The bulk of Foxie’s capabilities will be the ability to script a quest. This won’t be simple event-based triggers, either — our quests are going to be built up, piece by piece, from common components and custom bits alike. But what is a “quest component”?

Quests, if you’ve ever played an RPG, tend to follow a pattern. You do something for someone. You clear a dungeon. You kill the rats in the basement. You rescue the princess, maybe bringing her back to the castle while fighting off more bad guys. The point is, you know what a quest is and what usually constitutes one.

In retrospect, I think the old man knew more than he let on.

In short, we’re going to provide the common pieces. Like Lego bricks, you’ll be able to build up quests bit-by-bit.

For example, the king might send you on a quest to rescue the princess, sending you to Dunshire to meet with Quazyx the wizard, who asks you a favor before he spills the beans on how to invade the dungeon where the princess is kept.

When your side quest got a side quest that also has a side quest...

I could go on, but you get the idea. But beyond this, you should be able to build your own quest components. I envision these much like React hooks — a component could simply be a couple of existing components glued together with some logic (“you have to bring a pristine steel sword to the smithy”, for example).

It could also be a completely custom quest, built up from the components that the built in components are built on. For example, you could customize an EscortComponent such that the character can fight for themselves (thank the gods, am I right?!). Or you could customize an ItemFetchComponent such that the quest giver’s response to your return depends solely on random chance! You should be able to customize to your heart’s content, but in short, easy things should be easy and hard things should be possible.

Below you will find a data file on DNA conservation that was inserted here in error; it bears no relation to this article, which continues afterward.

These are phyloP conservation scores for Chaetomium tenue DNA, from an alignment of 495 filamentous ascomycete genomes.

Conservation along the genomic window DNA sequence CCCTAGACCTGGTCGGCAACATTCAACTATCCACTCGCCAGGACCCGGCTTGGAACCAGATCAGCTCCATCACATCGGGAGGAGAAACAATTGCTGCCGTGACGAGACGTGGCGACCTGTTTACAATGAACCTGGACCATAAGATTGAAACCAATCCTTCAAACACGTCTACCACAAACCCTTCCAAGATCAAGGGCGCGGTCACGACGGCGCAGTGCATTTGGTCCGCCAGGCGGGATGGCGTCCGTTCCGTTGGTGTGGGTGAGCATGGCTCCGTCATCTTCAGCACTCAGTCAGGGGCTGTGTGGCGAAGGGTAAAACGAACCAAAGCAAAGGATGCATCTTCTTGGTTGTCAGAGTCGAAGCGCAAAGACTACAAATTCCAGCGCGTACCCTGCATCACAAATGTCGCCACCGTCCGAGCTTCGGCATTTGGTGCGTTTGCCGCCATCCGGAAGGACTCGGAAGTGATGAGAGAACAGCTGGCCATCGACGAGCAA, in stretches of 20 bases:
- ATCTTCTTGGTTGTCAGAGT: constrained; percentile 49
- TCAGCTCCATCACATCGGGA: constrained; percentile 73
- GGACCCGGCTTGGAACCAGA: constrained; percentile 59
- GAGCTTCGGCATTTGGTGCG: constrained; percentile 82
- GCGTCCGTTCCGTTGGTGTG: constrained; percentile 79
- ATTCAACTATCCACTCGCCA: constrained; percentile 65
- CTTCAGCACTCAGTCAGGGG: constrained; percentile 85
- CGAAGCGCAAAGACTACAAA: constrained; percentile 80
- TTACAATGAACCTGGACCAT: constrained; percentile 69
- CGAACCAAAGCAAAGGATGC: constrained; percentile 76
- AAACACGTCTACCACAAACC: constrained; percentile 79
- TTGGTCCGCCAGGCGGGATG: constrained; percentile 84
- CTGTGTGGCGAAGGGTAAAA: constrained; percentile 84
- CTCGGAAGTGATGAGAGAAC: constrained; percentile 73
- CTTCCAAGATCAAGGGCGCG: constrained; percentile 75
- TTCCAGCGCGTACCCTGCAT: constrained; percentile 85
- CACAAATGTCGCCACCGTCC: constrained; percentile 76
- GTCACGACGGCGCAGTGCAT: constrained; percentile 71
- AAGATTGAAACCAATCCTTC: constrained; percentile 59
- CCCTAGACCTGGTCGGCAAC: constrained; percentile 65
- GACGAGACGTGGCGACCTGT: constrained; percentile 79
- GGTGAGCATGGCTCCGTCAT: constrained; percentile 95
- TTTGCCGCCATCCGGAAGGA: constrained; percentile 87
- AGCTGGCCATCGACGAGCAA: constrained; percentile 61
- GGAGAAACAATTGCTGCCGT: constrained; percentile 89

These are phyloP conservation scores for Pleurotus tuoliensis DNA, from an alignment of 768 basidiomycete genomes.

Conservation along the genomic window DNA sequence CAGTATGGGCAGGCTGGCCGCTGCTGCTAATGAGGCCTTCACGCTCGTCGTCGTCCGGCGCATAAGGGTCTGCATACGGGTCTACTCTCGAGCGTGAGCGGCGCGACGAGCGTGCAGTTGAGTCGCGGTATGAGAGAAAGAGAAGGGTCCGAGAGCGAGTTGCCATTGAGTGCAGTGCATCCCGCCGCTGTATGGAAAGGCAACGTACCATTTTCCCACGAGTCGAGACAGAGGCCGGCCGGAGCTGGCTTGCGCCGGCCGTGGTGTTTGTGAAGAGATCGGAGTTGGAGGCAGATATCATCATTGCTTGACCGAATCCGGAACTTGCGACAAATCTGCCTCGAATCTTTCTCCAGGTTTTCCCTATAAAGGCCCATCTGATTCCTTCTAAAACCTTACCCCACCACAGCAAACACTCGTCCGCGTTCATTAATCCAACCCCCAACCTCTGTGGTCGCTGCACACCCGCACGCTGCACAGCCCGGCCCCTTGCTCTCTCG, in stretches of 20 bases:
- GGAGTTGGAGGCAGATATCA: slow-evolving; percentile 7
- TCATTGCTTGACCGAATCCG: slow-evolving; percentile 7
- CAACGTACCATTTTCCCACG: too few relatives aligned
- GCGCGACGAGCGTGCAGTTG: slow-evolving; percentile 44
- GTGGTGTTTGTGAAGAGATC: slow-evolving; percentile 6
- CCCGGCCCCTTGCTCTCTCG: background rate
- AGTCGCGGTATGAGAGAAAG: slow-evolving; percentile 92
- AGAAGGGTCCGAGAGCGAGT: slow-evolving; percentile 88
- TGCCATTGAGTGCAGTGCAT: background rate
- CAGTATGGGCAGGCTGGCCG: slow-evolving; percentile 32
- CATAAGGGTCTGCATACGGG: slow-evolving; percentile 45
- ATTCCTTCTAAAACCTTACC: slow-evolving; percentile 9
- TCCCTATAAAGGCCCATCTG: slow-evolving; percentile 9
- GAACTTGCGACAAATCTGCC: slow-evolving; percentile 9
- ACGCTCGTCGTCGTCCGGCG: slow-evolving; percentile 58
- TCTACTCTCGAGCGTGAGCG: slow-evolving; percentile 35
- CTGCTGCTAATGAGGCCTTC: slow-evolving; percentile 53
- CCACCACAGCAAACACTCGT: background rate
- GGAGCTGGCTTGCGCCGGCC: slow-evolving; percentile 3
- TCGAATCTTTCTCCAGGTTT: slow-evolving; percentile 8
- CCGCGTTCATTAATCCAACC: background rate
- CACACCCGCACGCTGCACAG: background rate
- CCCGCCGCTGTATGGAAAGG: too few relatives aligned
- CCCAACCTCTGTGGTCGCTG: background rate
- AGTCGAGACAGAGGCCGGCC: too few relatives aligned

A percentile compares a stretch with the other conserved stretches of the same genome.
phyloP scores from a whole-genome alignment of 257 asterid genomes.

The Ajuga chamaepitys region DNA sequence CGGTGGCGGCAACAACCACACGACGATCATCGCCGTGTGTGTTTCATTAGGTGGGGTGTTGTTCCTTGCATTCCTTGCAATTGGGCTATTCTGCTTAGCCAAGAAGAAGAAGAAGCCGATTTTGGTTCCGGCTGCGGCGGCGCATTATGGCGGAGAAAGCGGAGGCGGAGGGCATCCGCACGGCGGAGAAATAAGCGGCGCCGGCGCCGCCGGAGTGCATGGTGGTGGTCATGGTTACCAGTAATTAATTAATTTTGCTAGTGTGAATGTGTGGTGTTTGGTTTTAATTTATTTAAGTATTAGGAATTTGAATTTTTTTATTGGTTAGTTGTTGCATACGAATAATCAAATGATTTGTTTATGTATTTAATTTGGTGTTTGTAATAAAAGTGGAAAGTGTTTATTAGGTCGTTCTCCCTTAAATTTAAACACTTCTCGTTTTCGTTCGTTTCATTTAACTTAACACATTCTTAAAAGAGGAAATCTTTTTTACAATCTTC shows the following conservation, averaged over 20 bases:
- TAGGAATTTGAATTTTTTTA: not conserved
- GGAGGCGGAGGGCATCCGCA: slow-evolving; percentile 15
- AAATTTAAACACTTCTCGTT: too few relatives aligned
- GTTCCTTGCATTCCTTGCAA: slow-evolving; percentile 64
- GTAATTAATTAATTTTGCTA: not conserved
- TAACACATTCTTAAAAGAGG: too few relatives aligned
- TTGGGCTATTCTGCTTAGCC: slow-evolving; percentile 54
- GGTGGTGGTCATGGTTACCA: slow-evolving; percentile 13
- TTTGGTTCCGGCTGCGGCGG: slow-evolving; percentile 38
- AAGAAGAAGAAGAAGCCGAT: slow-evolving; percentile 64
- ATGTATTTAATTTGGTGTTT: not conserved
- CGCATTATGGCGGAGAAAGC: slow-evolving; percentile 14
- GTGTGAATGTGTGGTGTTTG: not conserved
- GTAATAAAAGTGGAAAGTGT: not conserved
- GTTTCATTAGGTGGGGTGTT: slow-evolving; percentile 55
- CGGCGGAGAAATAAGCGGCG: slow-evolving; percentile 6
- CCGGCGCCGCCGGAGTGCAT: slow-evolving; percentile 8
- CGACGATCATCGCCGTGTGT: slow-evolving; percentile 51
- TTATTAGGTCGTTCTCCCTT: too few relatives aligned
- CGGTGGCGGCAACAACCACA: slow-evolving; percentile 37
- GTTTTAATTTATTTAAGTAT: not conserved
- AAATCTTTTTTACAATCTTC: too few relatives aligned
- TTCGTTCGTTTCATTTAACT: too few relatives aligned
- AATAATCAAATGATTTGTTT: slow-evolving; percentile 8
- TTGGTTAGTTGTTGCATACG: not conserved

In code, I imagine this will be largely declarative in nature, when it comes to actually defining quests, meaning you simple declare what a quest is, put it in the right place at the right time, and you’re good. Defining custom quest components will likely involve more straight up imperative code, but when it’s used, it’ll be in a declarative context.

Ultimately, I imagine much of the language will be declarative. I mean, look at the way conversations were scripted — it defines data structures that will be processed by the system based on their definition and structure!

Anyway...when I’m designing a language like this, I often feel as though I’m wandering a desert. Here’s a song that captures that feeling. Til next time! ✌